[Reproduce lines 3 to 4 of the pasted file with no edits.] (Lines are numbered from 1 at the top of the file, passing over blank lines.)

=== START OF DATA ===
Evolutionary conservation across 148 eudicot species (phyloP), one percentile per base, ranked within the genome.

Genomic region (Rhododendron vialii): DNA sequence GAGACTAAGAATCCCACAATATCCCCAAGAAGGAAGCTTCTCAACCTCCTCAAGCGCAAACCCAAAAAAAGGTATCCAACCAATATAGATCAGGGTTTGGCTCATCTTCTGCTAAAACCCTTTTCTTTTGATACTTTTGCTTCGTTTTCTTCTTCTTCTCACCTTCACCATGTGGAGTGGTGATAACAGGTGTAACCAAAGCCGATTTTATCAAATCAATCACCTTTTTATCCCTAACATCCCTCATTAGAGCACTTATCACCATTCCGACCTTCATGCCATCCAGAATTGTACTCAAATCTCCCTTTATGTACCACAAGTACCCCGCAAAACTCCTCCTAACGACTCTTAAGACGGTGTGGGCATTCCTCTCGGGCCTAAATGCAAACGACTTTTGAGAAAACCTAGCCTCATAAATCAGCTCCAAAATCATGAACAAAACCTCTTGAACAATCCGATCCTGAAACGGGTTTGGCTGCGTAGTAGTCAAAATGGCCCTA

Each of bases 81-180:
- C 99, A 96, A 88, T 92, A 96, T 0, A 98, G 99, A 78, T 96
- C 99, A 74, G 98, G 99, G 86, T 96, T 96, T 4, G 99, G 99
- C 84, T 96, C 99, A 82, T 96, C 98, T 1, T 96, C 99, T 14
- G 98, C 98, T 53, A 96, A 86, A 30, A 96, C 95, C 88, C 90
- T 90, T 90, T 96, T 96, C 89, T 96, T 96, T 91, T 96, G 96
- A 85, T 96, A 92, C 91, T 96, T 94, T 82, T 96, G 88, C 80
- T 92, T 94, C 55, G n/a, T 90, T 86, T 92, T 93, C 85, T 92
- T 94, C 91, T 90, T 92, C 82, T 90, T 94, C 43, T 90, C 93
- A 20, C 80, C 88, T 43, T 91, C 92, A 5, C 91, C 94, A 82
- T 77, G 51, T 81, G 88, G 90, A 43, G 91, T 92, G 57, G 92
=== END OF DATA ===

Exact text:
Each of bases 81-180:
- C 99, A 96, A 88, T 92, A 96, T 0, A 98, G 99, A 78, T 96